The infamous Strudel scene. Colonel Hans Landa of the SS, played by Christoph Waltz, and Shoshanna, played by Melanie Laurent exchange an intense nail biting, captivating, sitting at the edge of your seat magnitude of interaction over a simple plate of apple strudel in my all-time favourite movie, Inglorious Basterds, directed by Quentin Tarantino. First you need to watch from the beginning to understand why this scene invokes so many emotions on so many levels, and I won’t spoil it for you, but I do adore the ASMR I get from the scooping of the whipped cream, the crackle of the pastry, and even the sounds of the strudel impending to a pulp as he consumes it. That breath you were holding throughout the terrifying scene is released together with Shoshanna, when Hans Landa leaves the room—a sigh of relief that he didn’t find out, or did he?

Corica Pastries, established in 1957 in Western Australia, is a pastry company that is the home of Perth’s world-famous apple strudel. As a kid I would look forward to that rectangular cardboard box with its green emblem on the kitchen countertop. It would bring me so much joy and associated with joyful memories. It would mean Mum went into town, we had a special occasion to celebrate or we were about to host or go to a gathering at a family friends’ home. I was not to touch the strudel until everyone had arrived—a near impossible feat I might add. I’ve tried to replicate it so many times, but nothing compares. I still look forward to Corica's apple strudel to this day and can’t wait to tear into one as soon as I fly home—it has been over two years.

I am in awe of the fact that an apple strudel can bring me numerous fond memories from childhood yet summon immensely disturbing emotions from adulthood. Only pure genius could accomplish this—one is the pastry chef at Corica’s, and the other is a renowned director.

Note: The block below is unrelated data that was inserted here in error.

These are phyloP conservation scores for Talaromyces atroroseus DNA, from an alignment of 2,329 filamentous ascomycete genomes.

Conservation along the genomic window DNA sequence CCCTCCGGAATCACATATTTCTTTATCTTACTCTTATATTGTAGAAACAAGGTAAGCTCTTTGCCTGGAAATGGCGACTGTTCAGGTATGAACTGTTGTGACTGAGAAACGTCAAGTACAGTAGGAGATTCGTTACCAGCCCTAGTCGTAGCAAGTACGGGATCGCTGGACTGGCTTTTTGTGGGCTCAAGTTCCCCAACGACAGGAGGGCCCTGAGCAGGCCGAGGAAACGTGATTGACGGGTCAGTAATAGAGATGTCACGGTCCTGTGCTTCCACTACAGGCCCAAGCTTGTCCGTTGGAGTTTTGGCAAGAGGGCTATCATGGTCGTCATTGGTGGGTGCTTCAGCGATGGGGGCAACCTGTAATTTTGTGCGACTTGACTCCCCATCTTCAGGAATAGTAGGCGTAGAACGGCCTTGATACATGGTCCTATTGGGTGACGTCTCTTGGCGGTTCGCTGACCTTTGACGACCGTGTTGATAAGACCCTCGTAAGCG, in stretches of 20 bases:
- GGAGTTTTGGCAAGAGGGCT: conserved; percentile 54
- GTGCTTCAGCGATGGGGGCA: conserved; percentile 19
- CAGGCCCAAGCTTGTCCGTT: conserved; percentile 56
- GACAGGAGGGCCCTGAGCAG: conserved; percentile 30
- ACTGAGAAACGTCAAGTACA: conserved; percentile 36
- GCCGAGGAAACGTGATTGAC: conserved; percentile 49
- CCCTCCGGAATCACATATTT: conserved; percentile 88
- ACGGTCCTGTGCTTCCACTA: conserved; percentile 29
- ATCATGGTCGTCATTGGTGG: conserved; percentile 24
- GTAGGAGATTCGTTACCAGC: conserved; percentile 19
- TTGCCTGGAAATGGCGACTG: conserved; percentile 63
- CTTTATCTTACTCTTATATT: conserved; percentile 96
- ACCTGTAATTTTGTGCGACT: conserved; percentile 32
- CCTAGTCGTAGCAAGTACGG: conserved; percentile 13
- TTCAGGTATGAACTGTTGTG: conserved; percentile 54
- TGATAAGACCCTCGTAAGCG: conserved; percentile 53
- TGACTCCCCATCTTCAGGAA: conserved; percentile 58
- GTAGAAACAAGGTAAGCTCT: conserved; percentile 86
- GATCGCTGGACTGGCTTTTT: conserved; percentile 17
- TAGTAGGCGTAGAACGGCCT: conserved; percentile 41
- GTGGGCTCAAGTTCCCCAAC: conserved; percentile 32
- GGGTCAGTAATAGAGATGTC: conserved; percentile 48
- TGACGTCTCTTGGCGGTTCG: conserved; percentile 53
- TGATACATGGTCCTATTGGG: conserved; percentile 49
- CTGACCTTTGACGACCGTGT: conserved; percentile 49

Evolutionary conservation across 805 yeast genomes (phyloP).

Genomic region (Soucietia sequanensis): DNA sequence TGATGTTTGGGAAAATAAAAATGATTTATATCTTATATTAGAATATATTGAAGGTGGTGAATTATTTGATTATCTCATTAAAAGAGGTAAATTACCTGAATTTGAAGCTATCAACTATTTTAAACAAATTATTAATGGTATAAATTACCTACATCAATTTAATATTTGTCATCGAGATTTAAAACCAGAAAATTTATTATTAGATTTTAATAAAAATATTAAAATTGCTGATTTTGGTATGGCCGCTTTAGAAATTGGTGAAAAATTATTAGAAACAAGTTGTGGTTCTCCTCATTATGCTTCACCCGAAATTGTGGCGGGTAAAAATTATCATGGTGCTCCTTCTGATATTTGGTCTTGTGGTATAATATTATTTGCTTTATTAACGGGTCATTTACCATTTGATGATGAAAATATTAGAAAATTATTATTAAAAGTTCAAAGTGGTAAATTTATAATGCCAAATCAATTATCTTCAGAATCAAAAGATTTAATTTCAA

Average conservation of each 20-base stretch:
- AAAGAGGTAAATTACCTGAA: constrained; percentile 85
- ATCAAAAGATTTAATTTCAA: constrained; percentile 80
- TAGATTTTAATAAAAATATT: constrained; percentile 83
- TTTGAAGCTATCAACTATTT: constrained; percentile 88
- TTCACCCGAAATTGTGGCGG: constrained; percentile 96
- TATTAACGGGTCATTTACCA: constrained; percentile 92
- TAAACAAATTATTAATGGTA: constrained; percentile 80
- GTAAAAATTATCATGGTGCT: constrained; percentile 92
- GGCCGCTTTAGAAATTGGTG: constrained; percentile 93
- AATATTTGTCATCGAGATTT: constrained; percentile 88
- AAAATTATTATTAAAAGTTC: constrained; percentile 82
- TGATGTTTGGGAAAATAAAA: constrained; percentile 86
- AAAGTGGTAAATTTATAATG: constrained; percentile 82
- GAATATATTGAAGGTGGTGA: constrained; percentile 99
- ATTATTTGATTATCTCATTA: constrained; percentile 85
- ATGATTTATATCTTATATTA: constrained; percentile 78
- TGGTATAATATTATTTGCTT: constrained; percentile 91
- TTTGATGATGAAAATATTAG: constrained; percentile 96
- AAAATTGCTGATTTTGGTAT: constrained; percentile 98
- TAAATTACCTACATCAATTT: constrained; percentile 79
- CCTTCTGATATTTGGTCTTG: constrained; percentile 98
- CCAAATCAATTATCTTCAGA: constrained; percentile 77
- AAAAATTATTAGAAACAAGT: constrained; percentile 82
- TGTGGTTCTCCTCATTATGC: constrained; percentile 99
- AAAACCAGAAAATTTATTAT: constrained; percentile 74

– Gavin Chin, Chef, Brut, Hong Kong


Ratatouille is among my all-time favourites for its artful portrayal of the intensity of fine dining kitchens, the challenges faced by young female chefs and its core tenet “anyone can cook”. In the end, what wins the critic over is a combination of technique and personal, emotional storytelling. The storytelling is key. It’s also fairly accurate that no matter the quality of the food, a kitchen manned entirely my rodents will be shut down.

– Alison Tan, Co-founder of Savour Cinema, Hong Kong

Seaspiracy and Rotten

I recommend watching documentaries Seaspiracy and Rotten. The former is about the ocean crisis, while the latter is about the farmers and food producers squeezed by large-scale industry. These two documentaries seem to have little to do with cooking, but it is a basic responsibility of chefs to consider the origins of their ingredients, not to waste them, to reduce damage to the earth’s environment and to recognise the importance of sustainable development to the planet because ingredients are taken from our nature, our mountains and our seas. These two films highlight many of the issues we should be concerned about, such as marine debris, overfishing, large-scale environmental damage, etc. I think this is the first thing that chefs should recognise—that delicious food is one thing but the meaning behind it is important.

– Kei Koo, Chef, T+T, Taiwan

The Mind Of A Chef

My favourite F&B documentary that I still watch to this day is The Mind of a Chef, particularly the three seasons chef David Chang hosted. I love his straightforward, no fuss, unapologetic style of cooking. He showed how his mind works when dealing with certain ingredients and food memories. The F&B industry puts a lot of pressure on chefs and that's why I admire his unapologetic way of cooking and way of managing his restaurant empire.

– Patrick Go, Chef, Gochugang, Dandan Eatery, and Your Local, The Philippines

Street Food

I think the Street Food series on Netflix is an amazing glimpse into a widely appreciated, but less publicised side of authentic cooking. Both the first season, in Asia, and the second season, in Latin America, showcase an amazing array of local talent. Vivid, carefully curated, lovingly shot and food so juicy you can literally taste it through the screen, Street Food shows that there is more to food than elaborate tasting menus and stuffy dining rooms. As a look at the culture behind the flavour, this is my absolute favourite.

Will Goldfarb, Chef, Room 4 Desert, Bali, Indonesia

Iron Chef

The Japanese TV show Iron Chef was my favourite childhood TV show. It saw contestants challenge three top chefs, or ‘Iron Chefs’ to a cook-off. The show explained the inspiration behind the dishes, the biographies of the chefs and the story around creating the dishes. Lots of international chefs came to challenge the Iron Chefs and a lot of skills were required to prepare the dishes. It was very motivating.

Otto Tay, World Pastry Champion, Malaysia

The Platform